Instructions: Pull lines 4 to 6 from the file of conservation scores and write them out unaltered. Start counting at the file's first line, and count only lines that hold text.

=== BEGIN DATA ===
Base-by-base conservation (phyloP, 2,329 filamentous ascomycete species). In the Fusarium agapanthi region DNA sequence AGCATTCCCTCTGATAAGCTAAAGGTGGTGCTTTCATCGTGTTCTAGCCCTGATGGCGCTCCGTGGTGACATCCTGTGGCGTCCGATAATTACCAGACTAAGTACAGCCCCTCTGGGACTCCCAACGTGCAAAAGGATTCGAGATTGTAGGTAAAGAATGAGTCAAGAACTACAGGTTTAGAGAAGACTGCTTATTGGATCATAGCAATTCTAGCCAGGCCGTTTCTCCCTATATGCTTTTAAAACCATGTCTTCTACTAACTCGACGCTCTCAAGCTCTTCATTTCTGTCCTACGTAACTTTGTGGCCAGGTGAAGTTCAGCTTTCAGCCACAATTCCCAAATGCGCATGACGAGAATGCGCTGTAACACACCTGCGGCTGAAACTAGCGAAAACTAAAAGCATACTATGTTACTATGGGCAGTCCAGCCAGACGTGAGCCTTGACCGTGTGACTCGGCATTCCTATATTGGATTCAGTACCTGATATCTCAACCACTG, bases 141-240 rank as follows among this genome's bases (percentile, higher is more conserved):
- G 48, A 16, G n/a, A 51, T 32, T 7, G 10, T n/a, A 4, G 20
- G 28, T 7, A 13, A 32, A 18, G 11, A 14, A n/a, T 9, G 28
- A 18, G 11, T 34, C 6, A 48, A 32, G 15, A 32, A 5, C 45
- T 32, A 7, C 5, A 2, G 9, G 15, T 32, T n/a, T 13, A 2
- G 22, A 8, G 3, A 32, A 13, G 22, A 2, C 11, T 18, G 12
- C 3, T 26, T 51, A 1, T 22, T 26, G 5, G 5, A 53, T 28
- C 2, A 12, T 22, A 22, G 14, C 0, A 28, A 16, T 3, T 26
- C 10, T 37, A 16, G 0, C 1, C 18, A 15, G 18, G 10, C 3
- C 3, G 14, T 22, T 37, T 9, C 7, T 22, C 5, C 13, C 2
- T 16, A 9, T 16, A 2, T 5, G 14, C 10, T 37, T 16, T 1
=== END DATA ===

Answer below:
- A 18, G 11, T 34, C 6, A 48, A 32, G 15, A 32, A 5, C 45
- T 32, A 7, C 5, A 2, G 9, G 15, T 32, T n/a, T 13, A 2
- G 22, A 8, G 3, A 32, A 13, G 22, A 2, C 11, T 18, G 12